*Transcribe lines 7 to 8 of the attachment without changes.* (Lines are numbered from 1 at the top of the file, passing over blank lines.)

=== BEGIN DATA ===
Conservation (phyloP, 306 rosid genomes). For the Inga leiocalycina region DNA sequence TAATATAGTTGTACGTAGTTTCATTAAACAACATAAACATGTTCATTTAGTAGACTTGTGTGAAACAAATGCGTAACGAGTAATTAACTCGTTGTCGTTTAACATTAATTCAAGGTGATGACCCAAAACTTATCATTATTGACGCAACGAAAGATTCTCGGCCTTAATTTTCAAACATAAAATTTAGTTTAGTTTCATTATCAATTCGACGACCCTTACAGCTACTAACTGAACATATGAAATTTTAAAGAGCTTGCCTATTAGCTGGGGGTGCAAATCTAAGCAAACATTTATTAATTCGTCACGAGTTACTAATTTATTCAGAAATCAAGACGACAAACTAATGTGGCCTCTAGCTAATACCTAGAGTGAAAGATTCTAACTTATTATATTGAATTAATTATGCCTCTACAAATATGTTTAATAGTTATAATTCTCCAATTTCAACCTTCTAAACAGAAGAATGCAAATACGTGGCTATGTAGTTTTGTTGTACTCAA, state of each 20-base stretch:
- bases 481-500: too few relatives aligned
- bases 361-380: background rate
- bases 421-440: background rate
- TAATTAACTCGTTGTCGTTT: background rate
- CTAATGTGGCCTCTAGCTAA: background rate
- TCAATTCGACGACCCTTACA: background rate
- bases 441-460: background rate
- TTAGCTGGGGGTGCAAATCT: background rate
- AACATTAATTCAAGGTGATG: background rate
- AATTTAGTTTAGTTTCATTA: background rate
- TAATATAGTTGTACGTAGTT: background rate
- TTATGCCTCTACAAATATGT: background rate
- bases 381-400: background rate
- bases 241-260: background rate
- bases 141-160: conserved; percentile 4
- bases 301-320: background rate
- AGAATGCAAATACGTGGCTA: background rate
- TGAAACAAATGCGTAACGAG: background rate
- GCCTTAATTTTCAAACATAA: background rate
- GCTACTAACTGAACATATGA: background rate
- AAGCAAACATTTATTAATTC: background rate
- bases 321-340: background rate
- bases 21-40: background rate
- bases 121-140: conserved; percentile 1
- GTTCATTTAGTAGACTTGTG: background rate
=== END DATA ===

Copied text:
- TCAATTCGACGACCCTTACA: background rate
- bases 441-460: background rate